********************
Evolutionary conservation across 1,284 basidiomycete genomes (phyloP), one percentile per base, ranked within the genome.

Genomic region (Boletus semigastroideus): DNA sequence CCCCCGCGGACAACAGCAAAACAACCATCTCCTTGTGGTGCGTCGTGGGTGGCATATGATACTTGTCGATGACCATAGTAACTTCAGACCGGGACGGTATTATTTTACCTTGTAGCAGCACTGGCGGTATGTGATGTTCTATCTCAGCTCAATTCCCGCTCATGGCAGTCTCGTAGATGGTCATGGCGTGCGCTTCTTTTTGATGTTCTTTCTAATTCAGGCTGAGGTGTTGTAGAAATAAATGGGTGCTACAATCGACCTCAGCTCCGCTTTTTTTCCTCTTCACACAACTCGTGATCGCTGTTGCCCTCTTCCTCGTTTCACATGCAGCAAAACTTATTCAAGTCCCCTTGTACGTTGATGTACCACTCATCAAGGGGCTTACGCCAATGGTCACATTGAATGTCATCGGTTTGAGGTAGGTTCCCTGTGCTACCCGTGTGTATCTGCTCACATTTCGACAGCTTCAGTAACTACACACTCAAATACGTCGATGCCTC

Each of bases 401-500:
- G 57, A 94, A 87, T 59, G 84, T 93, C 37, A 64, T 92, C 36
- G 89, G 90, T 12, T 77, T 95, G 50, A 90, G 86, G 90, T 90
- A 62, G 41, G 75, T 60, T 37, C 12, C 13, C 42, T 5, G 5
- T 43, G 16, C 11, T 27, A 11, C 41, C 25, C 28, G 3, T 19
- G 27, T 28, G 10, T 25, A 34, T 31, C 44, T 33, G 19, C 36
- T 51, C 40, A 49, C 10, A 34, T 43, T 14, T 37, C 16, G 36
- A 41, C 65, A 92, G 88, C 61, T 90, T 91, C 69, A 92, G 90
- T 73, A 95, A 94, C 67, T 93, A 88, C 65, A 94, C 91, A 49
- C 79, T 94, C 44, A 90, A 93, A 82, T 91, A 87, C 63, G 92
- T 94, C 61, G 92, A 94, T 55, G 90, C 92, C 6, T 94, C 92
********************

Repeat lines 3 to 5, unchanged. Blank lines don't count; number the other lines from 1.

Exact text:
Each of bases 401-500:
- G 57, A 94, A 87, T 59, G 84, T 93, C 37, A 64, T 92, C 36
- G 89, G 90, T 12, T 77, T 95, G 50, A 90, G 86, G 90, T 90